1. 1

                                                    On my old black plastic MacBook (3,2) running Arch back in the day, PulseAudio was what made Linux audio start to be nice. ALSA worked, but in an https://xkcd.com/963/ sort of way.

                                              2. 3

                                                Linux ecosystem in general needs cleanup in audio department

                                                1. 9

                                                  Charts like that having been making the rounds for ages and always feel they’re a bit disingenuous because most people don’t have half that stuff installed, and use even less of the stuff they do have installed.

                                                  For most people, it’s just PulseAudio → ALSA → Sound card. Some of the abstractions/libraries on top of that – such as SDL, gstreamer, etc. – add useful features like the ability to decode mp3 files and whatnot. In other words, it’s a lot less messy than that chart makes it seem.

                                                  (I do have plenty of gripes with the ALSA C API, which is … not very good, but that’s a different matter)

                                                  1. 8

                                                    Indeed, these charts conflate the audio system with multimedia libraries (and in case of the first one, even multimedia applications like VLC). That said, I very much agree that the state of audio on Linux is not great. Sadly everybody seems to be betting their horses on Pulseaudio, which to me seems more like an attempt to cover up the mess rather than cleaning it up.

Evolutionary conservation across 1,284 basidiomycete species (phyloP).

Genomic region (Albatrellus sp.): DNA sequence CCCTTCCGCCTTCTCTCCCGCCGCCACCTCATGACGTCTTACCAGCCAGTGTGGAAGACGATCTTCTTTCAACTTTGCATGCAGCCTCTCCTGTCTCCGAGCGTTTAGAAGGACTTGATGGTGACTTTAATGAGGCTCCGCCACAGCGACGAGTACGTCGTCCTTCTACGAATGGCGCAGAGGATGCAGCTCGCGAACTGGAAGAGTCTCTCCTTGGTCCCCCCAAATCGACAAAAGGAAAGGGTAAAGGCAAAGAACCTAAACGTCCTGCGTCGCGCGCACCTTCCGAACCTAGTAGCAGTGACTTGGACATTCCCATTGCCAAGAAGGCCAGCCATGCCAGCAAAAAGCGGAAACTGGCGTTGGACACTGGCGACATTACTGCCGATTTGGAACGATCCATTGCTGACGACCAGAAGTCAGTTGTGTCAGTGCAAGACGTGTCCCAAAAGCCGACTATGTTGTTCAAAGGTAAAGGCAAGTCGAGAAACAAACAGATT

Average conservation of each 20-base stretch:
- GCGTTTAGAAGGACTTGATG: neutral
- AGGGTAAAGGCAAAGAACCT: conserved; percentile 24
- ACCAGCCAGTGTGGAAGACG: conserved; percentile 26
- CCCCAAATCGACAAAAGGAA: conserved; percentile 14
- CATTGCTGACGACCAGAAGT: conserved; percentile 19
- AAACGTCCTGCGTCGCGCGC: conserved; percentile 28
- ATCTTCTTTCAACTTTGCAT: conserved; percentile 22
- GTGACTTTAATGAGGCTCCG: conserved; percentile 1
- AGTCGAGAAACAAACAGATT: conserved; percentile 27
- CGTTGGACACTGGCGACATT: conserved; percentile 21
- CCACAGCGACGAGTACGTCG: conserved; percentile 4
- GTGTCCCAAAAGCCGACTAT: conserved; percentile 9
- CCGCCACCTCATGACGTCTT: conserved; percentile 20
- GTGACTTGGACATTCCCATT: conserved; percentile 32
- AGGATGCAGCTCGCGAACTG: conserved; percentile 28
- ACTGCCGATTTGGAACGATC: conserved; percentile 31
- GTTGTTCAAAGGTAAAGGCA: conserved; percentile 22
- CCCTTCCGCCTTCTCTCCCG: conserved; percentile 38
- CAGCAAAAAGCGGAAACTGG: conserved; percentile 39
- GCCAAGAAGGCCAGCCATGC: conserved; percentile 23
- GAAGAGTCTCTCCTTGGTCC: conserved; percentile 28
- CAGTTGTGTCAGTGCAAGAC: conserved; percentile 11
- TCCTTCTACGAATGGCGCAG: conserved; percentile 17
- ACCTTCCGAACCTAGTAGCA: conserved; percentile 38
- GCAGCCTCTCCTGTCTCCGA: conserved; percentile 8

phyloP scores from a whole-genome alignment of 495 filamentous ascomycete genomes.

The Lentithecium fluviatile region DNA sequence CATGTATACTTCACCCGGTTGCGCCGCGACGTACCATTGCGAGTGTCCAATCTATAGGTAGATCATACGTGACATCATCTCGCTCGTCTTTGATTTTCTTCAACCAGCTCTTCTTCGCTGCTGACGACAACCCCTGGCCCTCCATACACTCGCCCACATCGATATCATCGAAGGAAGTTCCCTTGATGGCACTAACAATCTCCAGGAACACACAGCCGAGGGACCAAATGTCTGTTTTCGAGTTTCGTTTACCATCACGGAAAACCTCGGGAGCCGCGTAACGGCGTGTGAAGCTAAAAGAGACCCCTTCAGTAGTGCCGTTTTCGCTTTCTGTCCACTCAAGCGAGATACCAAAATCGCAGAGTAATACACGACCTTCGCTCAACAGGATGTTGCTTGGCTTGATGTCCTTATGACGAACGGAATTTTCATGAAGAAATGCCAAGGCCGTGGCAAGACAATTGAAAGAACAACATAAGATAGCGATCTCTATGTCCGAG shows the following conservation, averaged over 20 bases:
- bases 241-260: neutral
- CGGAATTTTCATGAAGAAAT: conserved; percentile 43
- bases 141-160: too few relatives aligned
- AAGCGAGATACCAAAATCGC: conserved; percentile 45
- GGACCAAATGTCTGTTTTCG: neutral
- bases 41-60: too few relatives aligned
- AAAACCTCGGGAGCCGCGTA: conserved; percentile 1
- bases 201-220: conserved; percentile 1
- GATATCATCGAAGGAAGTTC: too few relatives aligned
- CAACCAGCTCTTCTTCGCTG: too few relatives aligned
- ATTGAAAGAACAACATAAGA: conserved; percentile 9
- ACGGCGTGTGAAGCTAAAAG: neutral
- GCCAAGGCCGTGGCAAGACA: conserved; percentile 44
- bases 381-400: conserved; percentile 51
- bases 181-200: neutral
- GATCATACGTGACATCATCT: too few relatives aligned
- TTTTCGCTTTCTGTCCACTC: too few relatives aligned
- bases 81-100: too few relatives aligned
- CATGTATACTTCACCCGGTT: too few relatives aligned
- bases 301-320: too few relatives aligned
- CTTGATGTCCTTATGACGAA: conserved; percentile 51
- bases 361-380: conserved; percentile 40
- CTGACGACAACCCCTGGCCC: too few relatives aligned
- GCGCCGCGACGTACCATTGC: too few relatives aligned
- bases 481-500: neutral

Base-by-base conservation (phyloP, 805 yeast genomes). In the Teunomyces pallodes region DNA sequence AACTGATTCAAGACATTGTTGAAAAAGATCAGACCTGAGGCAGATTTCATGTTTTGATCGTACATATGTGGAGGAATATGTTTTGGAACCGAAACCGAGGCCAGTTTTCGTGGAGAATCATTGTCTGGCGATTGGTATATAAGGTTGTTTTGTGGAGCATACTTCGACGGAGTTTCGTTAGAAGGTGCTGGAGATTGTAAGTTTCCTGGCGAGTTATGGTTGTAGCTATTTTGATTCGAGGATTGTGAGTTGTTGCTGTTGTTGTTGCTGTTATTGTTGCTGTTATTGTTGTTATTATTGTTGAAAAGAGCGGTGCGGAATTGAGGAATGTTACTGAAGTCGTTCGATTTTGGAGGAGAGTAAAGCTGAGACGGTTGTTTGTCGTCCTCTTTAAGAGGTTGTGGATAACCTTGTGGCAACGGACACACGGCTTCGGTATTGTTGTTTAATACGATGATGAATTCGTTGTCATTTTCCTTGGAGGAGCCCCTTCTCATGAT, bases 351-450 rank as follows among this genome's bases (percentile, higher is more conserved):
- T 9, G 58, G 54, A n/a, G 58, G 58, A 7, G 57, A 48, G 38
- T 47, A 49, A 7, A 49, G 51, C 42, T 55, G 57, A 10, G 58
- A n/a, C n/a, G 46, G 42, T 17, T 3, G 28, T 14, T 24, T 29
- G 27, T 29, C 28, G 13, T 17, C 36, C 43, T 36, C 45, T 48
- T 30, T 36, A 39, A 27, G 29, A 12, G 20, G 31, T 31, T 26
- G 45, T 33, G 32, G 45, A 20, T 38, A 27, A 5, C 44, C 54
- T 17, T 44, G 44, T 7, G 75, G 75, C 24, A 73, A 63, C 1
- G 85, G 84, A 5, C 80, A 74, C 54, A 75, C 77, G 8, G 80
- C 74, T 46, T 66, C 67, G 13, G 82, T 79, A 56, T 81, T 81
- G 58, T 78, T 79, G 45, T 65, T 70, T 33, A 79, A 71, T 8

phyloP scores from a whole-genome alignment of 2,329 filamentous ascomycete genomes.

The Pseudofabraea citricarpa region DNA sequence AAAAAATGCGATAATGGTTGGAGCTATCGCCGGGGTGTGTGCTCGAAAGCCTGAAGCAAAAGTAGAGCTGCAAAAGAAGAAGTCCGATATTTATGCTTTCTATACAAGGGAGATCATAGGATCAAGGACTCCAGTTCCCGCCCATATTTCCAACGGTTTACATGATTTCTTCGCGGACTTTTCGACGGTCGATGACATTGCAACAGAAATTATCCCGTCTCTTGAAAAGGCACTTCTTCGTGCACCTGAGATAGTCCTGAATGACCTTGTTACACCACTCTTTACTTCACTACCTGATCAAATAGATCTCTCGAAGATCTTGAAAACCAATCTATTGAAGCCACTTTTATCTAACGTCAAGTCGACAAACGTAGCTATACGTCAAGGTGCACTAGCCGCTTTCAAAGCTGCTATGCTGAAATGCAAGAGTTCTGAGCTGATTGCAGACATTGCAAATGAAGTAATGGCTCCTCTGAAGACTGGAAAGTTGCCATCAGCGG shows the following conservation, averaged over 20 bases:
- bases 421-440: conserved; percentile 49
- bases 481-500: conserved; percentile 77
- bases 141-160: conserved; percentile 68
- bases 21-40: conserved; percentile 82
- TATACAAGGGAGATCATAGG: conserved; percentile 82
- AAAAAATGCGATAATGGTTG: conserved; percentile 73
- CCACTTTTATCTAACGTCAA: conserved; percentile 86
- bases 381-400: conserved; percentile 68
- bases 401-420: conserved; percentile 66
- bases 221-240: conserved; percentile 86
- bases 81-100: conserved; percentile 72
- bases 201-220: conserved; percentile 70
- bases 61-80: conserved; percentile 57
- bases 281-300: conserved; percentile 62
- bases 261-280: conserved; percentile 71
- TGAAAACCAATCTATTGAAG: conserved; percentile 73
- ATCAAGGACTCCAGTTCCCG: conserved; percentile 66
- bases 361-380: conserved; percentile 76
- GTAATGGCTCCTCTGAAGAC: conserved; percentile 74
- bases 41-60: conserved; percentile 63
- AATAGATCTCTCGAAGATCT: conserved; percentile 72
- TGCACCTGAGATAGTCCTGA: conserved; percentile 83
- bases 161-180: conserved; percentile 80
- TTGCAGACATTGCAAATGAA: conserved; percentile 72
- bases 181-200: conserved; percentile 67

1. 3

                                                      VLC is included because of one of the cursed parts in the chart - VLC can be used as a playback backend by phonon, which is an audio playback API that is mostly used by KDE software.

                                                    2. 4

                                                      (I do have plenty of gripes with the ALSA C API, which is … not very good, but that’s a different matter)

                                                      Out of curiosity, do you have any references for what a good low-level audio API looks like? It’s something I’ve been wondering about for a while, since audio on Linux is so perennially bad, but while I’m decently familiar with the physics of audio I don’t know much about the low-level details. It seems like it should just be “bytes with the proper format go into buffer at a fixed rate”, which is something that GPU and network drivers have been solving forever…

                                                      1. 2

                                                        It’s not perfect, but in contrast to Linux, I’ve never had audio issues under FreeBSD: https://www.freebsd.org/cgi/man.cgi?query=sound&sektion=4

                                                        1. 2

                                                          Thanks, I’ll take a look at it!

                                                        2. 1

                                                          Coming in late, but sndio is also worth a look(default sound under OpenBSD)

                                                    3. 2

                                                      Is it possible to record the internal stereo mix directly, ie. can you select it as a recording source without resorting to jackd trickery?